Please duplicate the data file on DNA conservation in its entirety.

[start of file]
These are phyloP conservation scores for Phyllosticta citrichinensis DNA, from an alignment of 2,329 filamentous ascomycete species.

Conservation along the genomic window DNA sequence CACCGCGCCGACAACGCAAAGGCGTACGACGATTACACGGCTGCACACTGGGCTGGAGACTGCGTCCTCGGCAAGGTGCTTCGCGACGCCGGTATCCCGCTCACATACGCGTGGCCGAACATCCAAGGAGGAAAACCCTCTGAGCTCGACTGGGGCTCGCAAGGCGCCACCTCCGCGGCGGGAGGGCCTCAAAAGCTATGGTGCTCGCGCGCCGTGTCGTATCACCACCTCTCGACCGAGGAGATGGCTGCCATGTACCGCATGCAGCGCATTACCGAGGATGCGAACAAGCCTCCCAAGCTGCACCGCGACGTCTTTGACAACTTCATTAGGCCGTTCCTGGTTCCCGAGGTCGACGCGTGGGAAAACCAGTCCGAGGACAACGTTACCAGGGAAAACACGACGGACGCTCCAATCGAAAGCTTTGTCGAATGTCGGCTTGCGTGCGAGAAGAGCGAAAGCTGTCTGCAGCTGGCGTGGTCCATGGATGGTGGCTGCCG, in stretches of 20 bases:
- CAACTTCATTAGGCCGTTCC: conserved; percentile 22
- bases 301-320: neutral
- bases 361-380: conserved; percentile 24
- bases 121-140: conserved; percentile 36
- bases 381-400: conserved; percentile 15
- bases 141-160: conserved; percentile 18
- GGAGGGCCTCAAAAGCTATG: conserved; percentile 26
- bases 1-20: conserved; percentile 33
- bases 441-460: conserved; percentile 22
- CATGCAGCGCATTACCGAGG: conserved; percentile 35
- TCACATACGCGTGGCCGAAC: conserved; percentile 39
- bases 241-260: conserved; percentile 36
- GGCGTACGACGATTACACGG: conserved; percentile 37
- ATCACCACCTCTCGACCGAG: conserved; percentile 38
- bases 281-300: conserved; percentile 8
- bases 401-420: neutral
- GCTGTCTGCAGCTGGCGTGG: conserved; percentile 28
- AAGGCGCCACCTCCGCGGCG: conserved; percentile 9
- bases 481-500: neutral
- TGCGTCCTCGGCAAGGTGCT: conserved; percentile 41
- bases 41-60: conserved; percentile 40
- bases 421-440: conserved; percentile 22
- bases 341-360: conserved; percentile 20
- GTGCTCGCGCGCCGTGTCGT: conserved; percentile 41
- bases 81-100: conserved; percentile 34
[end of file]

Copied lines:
These are phyloP conservation scores for Phyllosticta citrichinensis DNA, from an alignment of 2,329 filamentous ascomycete species.

Conservation along the genomic window DNA sequence CACCGCGCCGACAACGCAAAGGCGTACGACGATTACACGGCTGCACACTGGGCTGGAGACTGCGTCCTCGGCAAGGTGCTTCGCGACGCCGGTATCCCGCTCACATACGCGTGGCCGAACATCCAAGGAGGAAAACCCTCTGAGCTCGACTGGGGCTCGCAAGGCGCCACCTCCGCGGCGGGAGGGCCTCAAAAGCTATGGTGCTCGCGCGCCGTGTCGTATCACCACCTCTCGACCGAGGAGATGGCTGCCATGTACCGCATGCAGCGCATTACCGAGGATGCGAACAAGCCTCCCAAGCTGCACCGCGACGTCTTTGACAACTTCATTAGGCCGTTCCTGGTTCCCGAGGTCGACGCGTGGGAAAACCAGTCCGAGGACAACGTTACCAGGGAAAACACGACGGACGCTCCAATCGAAAGCTTTGTCGAATGTCGGCTTGCGTGCGAGAAGAGCGAAAGCTGTCTGCAGCTGGCGTGGTCCATGGATGGTGGCTGCCG, in stretches of 20 bases:
- CAACTTCATTAGGCCGTTCC: conserved; percentile 22
- bases 301-320: neutral
- bases 361-380: conserved; percentile 24
- bases 121-140: conserved; percentile 36
- bases 381-400: conserved; percentile 15
- bases 141-160: conserved; percentile 18
- GGAGGGCCTCAAAAGCTATG: conserved; percentile 26
- bases 1-20: conserved; percentile 33
- bases 441-460: conserved; percentile 22
- CATGCAGCGCATTACCGAGG: conserved; percentile 35
- TCACATACGCGTGGCCGAAC: conserved; percentile 39
- bases 241-260: conserved; percentile 36
- GGCGTACGACGATTACACGG: conserved; percentile 37
- ATCACCACCTCTCGACCGAG: conserved; percentile 38
- bases 281-300: conserved; percentile 8
- bases 401-420: neutral
- GCTGTCTGCAGCTGGCGTGG: conserved; percentile 28
- AAGGCGCCACCTCCGCGGCG: conserved; percentile 9
- bases 481-500: neutral
- TGCGTCCTCGGCAAGGTGCT: conserved; percentile 41
- bases 41-60: conserved; percentile 40
- bases 421-440: conserved; percentile 22
- bases 341-360: conserved; percentile 20
- GTGCTCGCGCGCCGTGTCGT: conserved; percentile 41
- bases 81-100: conserved; percentile 34